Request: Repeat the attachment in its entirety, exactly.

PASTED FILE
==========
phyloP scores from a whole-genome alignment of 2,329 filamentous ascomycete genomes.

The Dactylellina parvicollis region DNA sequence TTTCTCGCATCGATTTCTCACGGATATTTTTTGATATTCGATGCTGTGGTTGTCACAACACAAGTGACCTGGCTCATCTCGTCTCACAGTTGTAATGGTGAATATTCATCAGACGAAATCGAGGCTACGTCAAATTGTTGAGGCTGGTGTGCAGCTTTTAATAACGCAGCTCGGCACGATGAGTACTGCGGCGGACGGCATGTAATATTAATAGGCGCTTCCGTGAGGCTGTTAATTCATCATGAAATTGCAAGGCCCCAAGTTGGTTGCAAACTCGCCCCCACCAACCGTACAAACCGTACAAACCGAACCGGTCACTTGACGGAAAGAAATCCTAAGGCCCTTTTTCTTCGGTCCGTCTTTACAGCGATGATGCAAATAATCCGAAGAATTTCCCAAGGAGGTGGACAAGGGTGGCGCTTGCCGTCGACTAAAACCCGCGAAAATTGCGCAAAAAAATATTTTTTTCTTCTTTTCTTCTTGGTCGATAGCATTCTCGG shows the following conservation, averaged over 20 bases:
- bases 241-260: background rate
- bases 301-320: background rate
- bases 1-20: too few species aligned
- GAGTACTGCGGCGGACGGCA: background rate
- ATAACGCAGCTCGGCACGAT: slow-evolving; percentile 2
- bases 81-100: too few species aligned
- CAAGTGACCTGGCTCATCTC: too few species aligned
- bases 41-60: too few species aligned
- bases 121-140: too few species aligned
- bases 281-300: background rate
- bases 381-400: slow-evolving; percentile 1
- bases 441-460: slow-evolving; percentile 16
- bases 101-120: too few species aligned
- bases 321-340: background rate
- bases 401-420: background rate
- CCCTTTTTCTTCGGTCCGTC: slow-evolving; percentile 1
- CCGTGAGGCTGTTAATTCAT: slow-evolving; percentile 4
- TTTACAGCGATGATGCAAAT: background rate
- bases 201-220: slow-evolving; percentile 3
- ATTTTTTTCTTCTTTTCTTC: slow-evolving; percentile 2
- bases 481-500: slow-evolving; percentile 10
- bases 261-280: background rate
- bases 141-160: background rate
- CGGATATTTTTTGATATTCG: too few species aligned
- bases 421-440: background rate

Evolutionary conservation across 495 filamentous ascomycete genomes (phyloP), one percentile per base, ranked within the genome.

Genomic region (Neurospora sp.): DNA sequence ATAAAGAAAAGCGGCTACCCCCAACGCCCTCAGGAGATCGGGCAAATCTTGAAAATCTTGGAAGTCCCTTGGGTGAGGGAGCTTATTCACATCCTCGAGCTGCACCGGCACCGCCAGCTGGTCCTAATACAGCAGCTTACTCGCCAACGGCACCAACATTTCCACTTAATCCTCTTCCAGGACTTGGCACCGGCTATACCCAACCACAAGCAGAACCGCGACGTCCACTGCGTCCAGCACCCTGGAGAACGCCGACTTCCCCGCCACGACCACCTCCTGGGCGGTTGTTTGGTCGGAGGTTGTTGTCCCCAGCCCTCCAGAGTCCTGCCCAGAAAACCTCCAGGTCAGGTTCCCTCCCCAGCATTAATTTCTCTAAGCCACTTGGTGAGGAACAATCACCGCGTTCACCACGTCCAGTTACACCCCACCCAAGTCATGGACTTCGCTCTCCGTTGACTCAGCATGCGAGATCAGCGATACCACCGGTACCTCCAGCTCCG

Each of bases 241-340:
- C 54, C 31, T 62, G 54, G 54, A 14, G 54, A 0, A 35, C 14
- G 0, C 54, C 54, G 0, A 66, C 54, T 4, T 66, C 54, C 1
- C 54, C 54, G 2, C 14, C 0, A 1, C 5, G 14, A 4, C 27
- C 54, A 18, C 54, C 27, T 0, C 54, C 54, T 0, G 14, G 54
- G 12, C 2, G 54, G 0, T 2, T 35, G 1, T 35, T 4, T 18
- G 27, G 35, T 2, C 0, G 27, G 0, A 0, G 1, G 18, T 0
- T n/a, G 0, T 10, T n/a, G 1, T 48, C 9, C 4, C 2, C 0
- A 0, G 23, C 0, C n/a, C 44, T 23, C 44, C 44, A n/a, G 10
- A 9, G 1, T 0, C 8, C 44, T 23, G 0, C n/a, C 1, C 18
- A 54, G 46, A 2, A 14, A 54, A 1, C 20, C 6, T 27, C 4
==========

phyloP scores from a whole-genome alignment of 2,329 filamentous ascomycete genomes.

The Dactylellina parvicollis region DNA sequence TTTCTCGCATCGATTTCTCACGGATATTTTTTGATATTCGATGCTGTGGTTGTCACAACACAAGTGACCTGGCTCATCTCGTCTCACAGTTGTAATGGTGAATATTCATCAGACGAAATCGAGGCTACGTCAAATTGTTGAGGCTGGTGTGCAGCTTTTAATAACGCAGCTCGGCACGATGAGTACTGCGGCGGACGGCATGTAATATTAATAGGCGCTTCCGTGAGGCTGTTAATTCATCATGAAATTGCAAGGCCCCAAGTTGGTTGCAAACTCGCCCCCACCAACCGTACAAACCGTACAAACCGAACCGGTCACTTGACGGAAAGAAATCCTAAGGCCCTTTTTCTTCGGTCCGTCTTTACAGCGATGATGCAAATAATCCGAAGAATTTCCCAAGGAGGTGGACAAGGGTGGCGCTTGCCGTCGACTAAAACCCGCGAAAATTGCGCAAAAAAATATTTTTTTCTTCTTTTCTTCTTGGTCGATAGCATTCTCGG shows the following conservation, averaged over 20 bases:
- bases 241-260: background rate
- bases 301-320: background rate
- bases 1-20: too few species aligned
- GAGTACTGCGGCGGACGGCA: background rate
- ATAACGCAGCTCGGCACGAT: slow-evolving; percentile 2
- bases 81-100: too few species aligned
- CAAGTGACCTGGCTCATCTC: too few species aligned
- bases 41-60: too few species aligned
- bases 121-140: too few species aligned
- bases 281-300: background rate
- bases 381-400: slow-evolving; percentile 1
- bases 441-460: slow-evolving; percentile 16
- bases 101-120: too few species aligned
- bases 321-340: background rate
- bases 401-420: background rate
- CCCTTTTTCTTCGGTCCGTC: slow-evolving; percentile 1
- CCGTGAGGCTGTTAATTCAT: slow-evolving; percentile 4
- TTTACAGCGATGATGCAAAT: background rate
- bases 201-220: slow-evolving; percentile 3
- ATTTTTTTCTTCTTTTCTTC: slow-evolving; percentile 2
- bases 481-500: slow-evolving; percentile 10
- bases 261-280: background rate
- bases 141-160: background rate
- CGGATATTTTTTGATATTCG: too few species aligned
- bases 421-440: background rate

Evolutionary conservation across 495 filamentous ascomycete genomes (phyloP), one percentile per base, ranked within the genome.

Genomic region (Neurospora sp.): DNA sequence ATAAAGAAAAGCGGCTACCCCCAACGCCCTCAGGAGATCGGGCAAATCTTGAAAATCTTGGAAGTCCCTTGGGTGAGGGAGCTTATTCACATCCTCGAGCTGCACCGGCACCGCCAGCTGGTCCTAATACAGCAGCTTACTCGCCAACGGCACCAACATTTCCACTTAATCCTCTTCCAGGACTTGGCACCGGCTATACCCAACCACAAGCAGAACCGCGACGTCCACTGCGTCCAGCACCCTGGAGAACGCCGACTTCCCCGCCACGACCACCTCCTGGGCGGTTGTTTGGTCGGAGGTTGTTGTCCCCAGCCCTCCAGAGTCCTGCCCAGAAAACCTCCAGGTCAGGTTCCCTCCCCAGCATTAATTTCTCTAAGCCACTTGGTGAGGAACAATCACCGCGTTCACCACGTCCAGTTACACCCCACCCAAGTCATGGACTTCGCTCTCCGTTGACTCAGCATGCGAGATCAGCGATACCACCGGTACCTCCAGCTCCG

Each of bases 241-340:
- C 54, C 31, T 62, G 54, G 54, A 14, G 54, A 0, A 35, C 14
- G 0, C 54, C 54, G 0, A 66, C 54, T 4, T 66, C 54, C 1
- C 54, C 54, G 2, C 14, C 0, A 1, C 5, G 14, A 4, C 27
- C 54, A 18, C 54, C 27, T 0, C 54, C 54, T 0, G 14, G 54
- G 12, C 2, G 54, G 0, T 2, T 35, G 1, T 35, T 4, T 18
- G 27, G 35, T 2, C 0, G 27, G 0, A 0, G 1, G 18, T 0
- T n/a, G 0, T 10, T n/a, G 1, T 48, C 9, C 4, C 2, C 0
- A 0, G 23, C 0, C n/a, C 44, T 23, C 44, C 44, A n/a, G 10
- A 9, G 1, T 0, C 8, C 44, T 23, G 0, C n/a, C 1, C 18
- A 54, G 46, A 2, A 14, A 54, A 1, C 20, C 6, T 27, C 4